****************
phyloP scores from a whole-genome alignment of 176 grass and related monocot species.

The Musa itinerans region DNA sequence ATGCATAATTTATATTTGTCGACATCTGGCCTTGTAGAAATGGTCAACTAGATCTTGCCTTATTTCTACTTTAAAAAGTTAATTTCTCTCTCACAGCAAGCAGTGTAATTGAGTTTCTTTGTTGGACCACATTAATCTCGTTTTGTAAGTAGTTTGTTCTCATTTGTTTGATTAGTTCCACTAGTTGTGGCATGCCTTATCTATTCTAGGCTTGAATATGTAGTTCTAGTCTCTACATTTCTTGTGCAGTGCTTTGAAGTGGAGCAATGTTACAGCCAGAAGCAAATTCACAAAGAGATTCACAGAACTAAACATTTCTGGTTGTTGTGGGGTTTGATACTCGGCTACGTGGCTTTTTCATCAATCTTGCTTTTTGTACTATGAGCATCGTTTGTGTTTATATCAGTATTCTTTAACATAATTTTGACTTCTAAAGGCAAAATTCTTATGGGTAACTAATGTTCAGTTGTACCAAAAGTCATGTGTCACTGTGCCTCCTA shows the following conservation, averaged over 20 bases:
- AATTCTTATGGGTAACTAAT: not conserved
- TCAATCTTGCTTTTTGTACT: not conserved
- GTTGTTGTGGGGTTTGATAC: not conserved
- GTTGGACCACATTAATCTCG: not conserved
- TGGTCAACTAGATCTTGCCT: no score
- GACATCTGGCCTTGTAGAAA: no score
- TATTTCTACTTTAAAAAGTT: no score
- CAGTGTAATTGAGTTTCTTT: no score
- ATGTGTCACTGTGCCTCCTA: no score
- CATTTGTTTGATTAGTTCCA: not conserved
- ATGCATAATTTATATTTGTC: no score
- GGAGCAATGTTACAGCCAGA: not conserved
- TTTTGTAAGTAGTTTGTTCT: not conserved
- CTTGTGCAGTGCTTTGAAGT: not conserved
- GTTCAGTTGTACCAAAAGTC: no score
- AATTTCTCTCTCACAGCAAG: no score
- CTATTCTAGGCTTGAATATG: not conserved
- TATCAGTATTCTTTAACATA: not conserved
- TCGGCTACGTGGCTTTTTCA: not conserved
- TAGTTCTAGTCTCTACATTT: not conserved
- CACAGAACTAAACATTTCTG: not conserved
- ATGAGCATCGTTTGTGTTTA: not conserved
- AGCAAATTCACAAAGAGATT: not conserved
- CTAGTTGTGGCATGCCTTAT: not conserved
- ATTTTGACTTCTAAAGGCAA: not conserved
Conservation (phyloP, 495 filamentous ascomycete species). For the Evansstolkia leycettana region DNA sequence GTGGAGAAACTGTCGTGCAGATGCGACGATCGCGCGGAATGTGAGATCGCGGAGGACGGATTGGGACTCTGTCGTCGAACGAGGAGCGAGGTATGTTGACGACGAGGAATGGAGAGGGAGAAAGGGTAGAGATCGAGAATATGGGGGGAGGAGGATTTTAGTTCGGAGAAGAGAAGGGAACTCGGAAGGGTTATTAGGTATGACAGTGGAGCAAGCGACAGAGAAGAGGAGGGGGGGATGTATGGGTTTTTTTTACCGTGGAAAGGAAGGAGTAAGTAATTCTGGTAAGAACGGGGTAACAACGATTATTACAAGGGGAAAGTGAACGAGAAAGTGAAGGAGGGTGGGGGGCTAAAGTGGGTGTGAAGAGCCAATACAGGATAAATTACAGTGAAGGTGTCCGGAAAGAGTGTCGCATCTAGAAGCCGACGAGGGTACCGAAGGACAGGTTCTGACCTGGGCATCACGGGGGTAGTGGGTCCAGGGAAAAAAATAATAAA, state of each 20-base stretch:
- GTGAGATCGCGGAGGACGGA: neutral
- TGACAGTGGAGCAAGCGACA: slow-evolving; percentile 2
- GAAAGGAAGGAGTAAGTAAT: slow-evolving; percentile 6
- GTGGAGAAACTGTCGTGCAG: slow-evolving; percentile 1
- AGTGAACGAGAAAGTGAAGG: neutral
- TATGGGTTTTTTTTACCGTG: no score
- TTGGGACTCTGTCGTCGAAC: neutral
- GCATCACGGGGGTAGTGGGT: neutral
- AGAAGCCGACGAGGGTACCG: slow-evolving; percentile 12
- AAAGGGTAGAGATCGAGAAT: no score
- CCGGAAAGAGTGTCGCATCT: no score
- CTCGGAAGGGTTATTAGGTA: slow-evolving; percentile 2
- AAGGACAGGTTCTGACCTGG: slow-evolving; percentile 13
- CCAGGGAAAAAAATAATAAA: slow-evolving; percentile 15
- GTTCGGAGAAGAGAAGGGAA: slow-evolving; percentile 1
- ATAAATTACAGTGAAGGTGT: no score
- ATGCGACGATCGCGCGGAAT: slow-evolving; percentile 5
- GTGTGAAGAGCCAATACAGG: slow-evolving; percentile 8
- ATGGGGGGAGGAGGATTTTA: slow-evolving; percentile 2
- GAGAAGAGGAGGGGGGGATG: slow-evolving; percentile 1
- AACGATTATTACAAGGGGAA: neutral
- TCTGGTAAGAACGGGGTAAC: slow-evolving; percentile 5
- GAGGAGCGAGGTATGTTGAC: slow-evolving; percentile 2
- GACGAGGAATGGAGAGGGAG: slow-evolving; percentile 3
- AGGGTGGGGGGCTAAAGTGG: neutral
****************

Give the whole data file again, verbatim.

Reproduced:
phyloP scores from a whole-genome alignment of 176 grass and related monocot species.

The Musa itinerans region DNA sequence ATGCATAATTTATATTTGTCGACATCTGGCCTTGTAGAAATGGTCAACTAGATCTTGCCTTATTTCTACTTTAAAAAGTTAATTTCTCTCTCACAGCAAGCAGTGTAATTGAGTTTCTTTGTTGGACCACATTAATCTCGTTTTGTAAGTAGTTTGTTCTCATTTGTTTGATTAGTTCCACTAGTTGTGGCATGCCTTATCTATTCTAGGCTTGAATATGTAGTTCTAGTCTCTACATTTCTTGTGCAGTGCTTTGAAGTGGAGCAATGTTACAGCCAGAAGCAAATTCACAAAGAGATTCACAGAACTAAACATTTCTGGTTGTTGTGGGGTTTGATACTCGGCTACGTGGCTTTTTCATCAATCTTGCTTTTTGTACTATGAGCATCGTTTGTGTTTATATCAGTATTCTTTAACATAATTTTGACTTCTAAAGGCAAAATTCTTATGGGTAACTAATGTTCAGTTGTACCAAAAGTCATGTGTCACTGTGCCTCCTA shows the following conservation, averaged over 20 bases:
- AATTCTTATGGGTAACTAAT: not conserved
- TCAATCTTGCTTTTTGTACT: not conserved
- GTTGTTGTGGGGTTTGATAC: not conserved
- GTTGGACCACATTAATCTCG: not conserved
- TGGTCAACTAGATCTTGCCT: no score
- GACATCTGGCCTTGTAGAAA: no score
- TATTTCTACTTTAAAAAGTT: no score
- CAGTGTAATTGAGTTTCTTT: no score
- ATGTGTCACTGTGCCTCCTA: no score
- CATTTGTTTGATTAGTTCCA: not conserved
- ATGCATAATTTATATTTGTC: no score
- GGAGCAATGTTACAGCCAGA: not conserved
- TTTTGTAAGTAGTTTGTTCT: not conserved
- CTTGTGCAGTGCTTTGAAGT: not conserved
- GTTCAGTTGTACCAAAAGTC: no score
- AATTTCTCTCTCACAGCAAG: no score
- CTATTCTAGGCTTGAATATG: not conserved
- TATCAGTATTCTTTAACATA: not conserved
- TCGGCTACGTGGCTTTTTCA: not conserved
- TAGTTCTAGTCTCTACATTT: not conserved
- CACAGAACTAAACATTTCTG: not conserved
- ATGAGCATCGTTTGTGTTTA: not conserved
- AGCAAATTCACAAAGAGATT: not conserved
- CTAGTTGTGGCATGCCTTAT: not conserved
- ATTTTGACTTCTAAAGGCAA: not conserved
Conservation (phyloP, 495 filamentous ascomycete species). For the Evansstolkia leycettana region DNA sequence GTGGAGAAACTGTCGTGCAGATGCGACGATCGCGCGGAATGTGAGATCGCGGAGGACGGATTGGGACTCTGTCGTCGAACGAGGAGCGAGGTATGTTGACGACGAGGAATGGAGAGGGAGAAAGGGTAGAGATCGAGAATATGGGGGGAGGAGGATTTTAGTTCGGAGAAGAGAAGGGAACTCGGAAGGGTTATTAGGTATGACAGTGGAGCAAGCGACAGAGAAGAGGAGGGGGGGATGTATGGGTTTTTTTTACCGTGGAAAGGAAGGAGTAAGTAATTCTGGTAAGAACGGGGTAACAACGATTATTACAAGGGGAAAGTGAACGAGAAAGTGAAGGAGGGTGGGGGGCTAAAGTGGGTGTGAAGAGCCAATACAGGATAAATTACAGTGAAGGTGTCCGGAAAGAGTGTCGCATCTAGAAGCCGACGAGGGTACCGAAGGACAGGTTCTGACCTGGGCATCACGGGGGTAGTGGGTCCAGGGAAAAAAATAATAAA, state of each 20-base stretch:
- GTGAGATCGCGGAGGACGGA: neutral
- TGACAGTGGAGCAAGCGACA: slow-evolving; percentile 2
- GAAAGGAAGGAGTAAGTAAT: slow-evolving; percentile 6
- GTGGAGAAACTGTCGTGCAG: slow-evolving; percentile 1
- AGTGAACGAGAAAGTGAAGG: neutral
- TATGGGTTTTTTTTACCGTG: no score
- TTGGGACTCTGTCGTCGAAC: neutral
- GCATCACGGGGGTAGTGGGT: neutral
- AGAAGCCGACGAGGGTACCG: slow-evolving; percentile 12
- AAAGGGTAGAGATCGAGAAT: no score
- CCGGAAAGAGTGTCGCATCT: no score
- CTCGGAAGGGTTATTAGGTA: slow-evolving; percentile 2
- AAGGACAGGTTCTGACCTGG: slow-evolving; percentile 13
- CCAGGGAAAAAAATAATAAA: slow-evolving; percentile 15
- GTTCGGAGAAGAGAAGGGAA: slow-evolving; percentile 1
- ATAAATTACAGTGAAGGTGT: no score
- ATGCGACGATCGCGCGGAAT: slow-evolving; percentile 5
- GTGTGAAGAGCCAATACAGG: slow-evolving; percentile 8
- ATGGGGGGAGGAGGATTTTA: slow-evolving; percentile 2
- GAGAAGAGGAGGGGGGGATG: slow-evolving; percentile 1
- AACGATTATTACAAGGGGAA: neutral
- TCTGGTAAGAACGGGGTAAC: slow-evolving; percentile 5
- GAGGAGCGAGGTATGTTGAC: slow-evolving; percentile 2
- GACGAGGAATGGAGAGGGAG: slow-evolving; percentile 3
- AGGGTGGGGGGCTAAAGTGG: neutral